Purpose: The objectives of this study were (1) to evaluate the potential of low-peak kilovoltage (kVp) images acquired with dual-energy computed tomography (DECT) to improve aortic attenuation and reduce contrast agent utilization and (2) to evaluate the feasibility of material-specific DECT imaging for evaluating aortic disease.
Materials and Methods: Aortic imaging characteristics of 2 groups of patients examined with DECT were compared. In the first group, CT angiography (CTA) was performed in patients with known or suspected aortic disease (CTA group: n = 20, 100-150 mL of contrast at 4.5 mL/s). In the second group, reduced contrast volume CTA was performed in patients with "routine" indications (RC group: n = 20, 50-60 mL at 3 mL/s followed by a saline chaser). In both groups, aortic attenuation and SD were measured at 80 and 140 kVp, and the image quality was analyzed using a 5-point scale. The use of DECT postprocessing techniques for assessing aortic pathology was also evaluated.
Results: For all patients, the aortic attenuation was significantly higher at 80 kVp than at 140 kVp (P < 0.001). Image noise measured quantitatively was higher at 80 kVp (P < 0.001) but did not affect the perceived image quality (P = 0.3). Using low-peak kilovoltage allowed aortic CTA to be performed with a markedly reduced contrast volume and flow rate, with image quality similar to standard CTA (P = 0.2). In a series of cases with proved aortic disease, comparison of true precontrast and subtraction "virtual noncontrast" images showed the potential to eliminate aortic precontrast imaging, reducing radiation exposure.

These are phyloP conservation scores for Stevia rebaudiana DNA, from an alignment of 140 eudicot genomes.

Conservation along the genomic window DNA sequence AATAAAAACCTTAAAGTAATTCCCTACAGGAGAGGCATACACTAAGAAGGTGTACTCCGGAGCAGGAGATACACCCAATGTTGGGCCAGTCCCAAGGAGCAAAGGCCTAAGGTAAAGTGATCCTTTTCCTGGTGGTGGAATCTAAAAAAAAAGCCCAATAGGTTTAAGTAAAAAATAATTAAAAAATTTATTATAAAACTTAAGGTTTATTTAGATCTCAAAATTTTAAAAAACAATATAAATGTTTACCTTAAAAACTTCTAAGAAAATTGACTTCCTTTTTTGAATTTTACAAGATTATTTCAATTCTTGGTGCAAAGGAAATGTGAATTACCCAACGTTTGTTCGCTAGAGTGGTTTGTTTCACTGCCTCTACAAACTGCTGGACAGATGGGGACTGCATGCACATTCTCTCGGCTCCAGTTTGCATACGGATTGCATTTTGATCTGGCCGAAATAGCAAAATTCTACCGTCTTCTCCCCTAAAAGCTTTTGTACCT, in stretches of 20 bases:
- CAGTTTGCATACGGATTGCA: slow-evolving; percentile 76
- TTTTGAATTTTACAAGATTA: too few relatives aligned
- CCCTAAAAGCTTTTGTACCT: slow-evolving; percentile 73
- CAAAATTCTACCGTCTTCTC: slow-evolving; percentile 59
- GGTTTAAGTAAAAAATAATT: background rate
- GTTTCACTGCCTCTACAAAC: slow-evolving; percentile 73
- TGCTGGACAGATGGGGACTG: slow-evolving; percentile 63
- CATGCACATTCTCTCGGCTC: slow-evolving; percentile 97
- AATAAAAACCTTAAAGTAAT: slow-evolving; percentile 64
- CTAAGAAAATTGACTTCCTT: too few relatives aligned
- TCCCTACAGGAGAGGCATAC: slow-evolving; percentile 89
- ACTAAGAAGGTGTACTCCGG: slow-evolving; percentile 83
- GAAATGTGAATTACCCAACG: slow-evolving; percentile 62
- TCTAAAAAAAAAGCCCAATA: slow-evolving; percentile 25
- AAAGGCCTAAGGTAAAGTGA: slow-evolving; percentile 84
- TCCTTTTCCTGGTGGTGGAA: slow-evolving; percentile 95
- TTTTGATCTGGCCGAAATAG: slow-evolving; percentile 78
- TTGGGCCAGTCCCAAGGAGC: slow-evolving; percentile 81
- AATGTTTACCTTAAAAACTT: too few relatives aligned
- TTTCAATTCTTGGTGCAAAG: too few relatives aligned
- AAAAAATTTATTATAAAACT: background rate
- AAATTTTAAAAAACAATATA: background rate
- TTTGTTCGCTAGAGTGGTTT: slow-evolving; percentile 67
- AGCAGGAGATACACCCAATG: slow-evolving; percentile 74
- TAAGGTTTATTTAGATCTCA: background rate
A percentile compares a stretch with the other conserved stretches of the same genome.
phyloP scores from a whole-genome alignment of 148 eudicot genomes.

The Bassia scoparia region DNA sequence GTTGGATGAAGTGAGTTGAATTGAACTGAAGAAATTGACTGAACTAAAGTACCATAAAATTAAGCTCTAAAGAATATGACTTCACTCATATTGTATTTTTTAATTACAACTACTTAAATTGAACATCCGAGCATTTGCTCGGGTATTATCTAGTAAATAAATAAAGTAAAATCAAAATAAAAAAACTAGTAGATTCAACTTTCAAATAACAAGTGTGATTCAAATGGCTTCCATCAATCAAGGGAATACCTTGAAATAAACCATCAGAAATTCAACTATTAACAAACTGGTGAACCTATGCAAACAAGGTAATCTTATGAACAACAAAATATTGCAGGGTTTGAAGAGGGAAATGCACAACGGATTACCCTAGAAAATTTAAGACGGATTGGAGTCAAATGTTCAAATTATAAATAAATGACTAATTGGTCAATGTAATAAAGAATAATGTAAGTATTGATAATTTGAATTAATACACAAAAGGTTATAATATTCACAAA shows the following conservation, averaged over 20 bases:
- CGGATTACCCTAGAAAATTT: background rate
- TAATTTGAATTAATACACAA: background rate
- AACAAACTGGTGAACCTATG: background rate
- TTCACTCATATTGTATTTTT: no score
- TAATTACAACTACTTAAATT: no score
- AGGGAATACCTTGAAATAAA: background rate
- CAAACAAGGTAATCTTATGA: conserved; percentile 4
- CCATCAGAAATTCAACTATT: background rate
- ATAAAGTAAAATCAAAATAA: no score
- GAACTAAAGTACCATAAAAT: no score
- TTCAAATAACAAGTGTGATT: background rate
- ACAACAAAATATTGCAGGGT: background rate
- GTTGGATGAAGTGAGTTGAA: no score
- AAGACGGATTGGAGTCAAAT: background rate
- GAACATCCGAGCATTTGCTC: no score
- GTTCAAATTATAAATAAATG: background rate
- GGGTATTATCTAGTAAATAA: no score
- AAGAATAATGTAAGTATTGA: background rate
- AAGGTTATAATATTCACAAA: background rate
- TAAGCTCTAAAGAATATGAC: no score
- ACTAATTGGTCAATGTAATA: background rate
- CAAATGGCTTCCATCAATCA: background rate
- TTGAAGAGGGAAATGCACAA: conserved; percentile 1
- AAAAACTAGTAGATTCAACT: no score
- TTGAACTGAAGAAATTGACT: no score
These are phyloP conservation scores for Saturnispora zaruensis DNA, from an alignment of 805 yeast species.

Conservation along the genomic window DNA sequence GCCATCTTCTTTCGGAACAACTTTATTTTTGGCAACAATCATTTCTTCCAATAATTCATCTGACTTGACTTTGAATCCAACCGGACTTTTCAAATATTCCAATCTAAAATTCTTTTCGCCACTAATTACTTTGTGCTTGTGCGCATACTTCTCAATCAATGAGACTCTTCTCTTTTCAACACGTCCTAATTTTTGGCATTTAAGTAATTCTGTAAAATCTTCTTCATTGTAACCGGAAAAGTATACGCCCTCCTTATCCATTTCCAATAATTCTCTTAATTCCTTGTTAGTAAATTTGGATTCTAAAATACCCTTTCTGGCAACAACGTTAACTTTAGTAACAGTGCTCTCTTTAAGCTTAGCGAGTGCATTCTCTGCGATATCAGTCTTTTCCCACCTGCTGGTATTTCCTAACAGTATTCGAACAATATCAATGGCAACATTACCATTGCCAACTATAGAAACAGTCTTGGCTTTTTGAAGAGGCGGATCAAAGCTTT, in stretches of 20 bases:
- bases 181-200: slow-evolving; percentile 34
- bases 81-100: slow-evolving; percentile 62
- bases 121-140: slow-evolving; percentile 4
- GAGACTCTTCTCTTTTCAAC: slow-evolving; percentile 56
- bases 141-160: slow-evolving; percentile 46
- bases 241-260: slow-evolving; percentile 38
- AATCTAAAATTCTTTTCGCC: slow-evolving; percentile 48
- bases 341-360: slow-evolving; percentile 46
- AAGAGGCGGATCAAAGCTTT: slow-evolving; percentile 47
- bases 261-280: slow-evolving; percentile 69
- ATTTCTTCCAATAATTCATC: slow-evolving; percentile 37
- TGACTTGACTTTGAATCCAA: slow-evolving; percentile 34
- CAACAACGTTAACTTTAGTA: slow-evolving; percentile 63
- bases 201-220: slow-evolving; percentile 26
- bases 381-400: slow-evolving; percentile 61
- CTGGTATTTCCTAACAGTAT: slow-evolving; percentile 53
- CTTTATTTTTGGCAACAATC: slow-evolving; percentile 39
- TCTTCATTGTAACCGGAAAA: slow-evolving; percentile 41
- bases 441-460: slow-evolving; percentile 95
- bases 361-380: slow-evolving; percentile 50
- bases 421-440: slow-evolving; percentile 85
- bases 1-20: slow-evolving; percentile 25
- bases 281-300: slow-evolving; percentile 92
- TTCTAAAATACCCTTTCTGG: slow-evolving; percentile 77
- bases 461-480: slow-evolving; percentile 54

Conclusions: Single-acquisition DECT combines (1) the benefits of low-kVp vascular imaging (increased iodine conspicuity coupled with a contrast volume/rate reduction) and (2) the use of material-specific imaging techniques to uniquely characterize the aortic pathology.
From the *Division of Thoracic Imaging, Department of Radiology, New York University Langone Medical Center, New York, NY; †Department of Diagnostic Radiology, The University of Texas MD Anderson Cancer Center, Houston, TX; ‡Department of Radiology, Federal University of Rio de Janeiro, Rio de Janeiro, Brazil; and §Siemens Medical Solutions, Forchheim, Germany.
Received for publication December 2, 2009; accepted March 8, 2010.
Reprints: Myrna C.B. Godoy, MD, Department of Diagnostic Radiology, The University of Texas MD Anderson Cancer Center, Unit 371, 1515 Holcombe Blvd., Houston, TX 77030 (e-mail: email@example.com).
This research was supported by a grant from Bayer HealthCare Pharmaceuticals.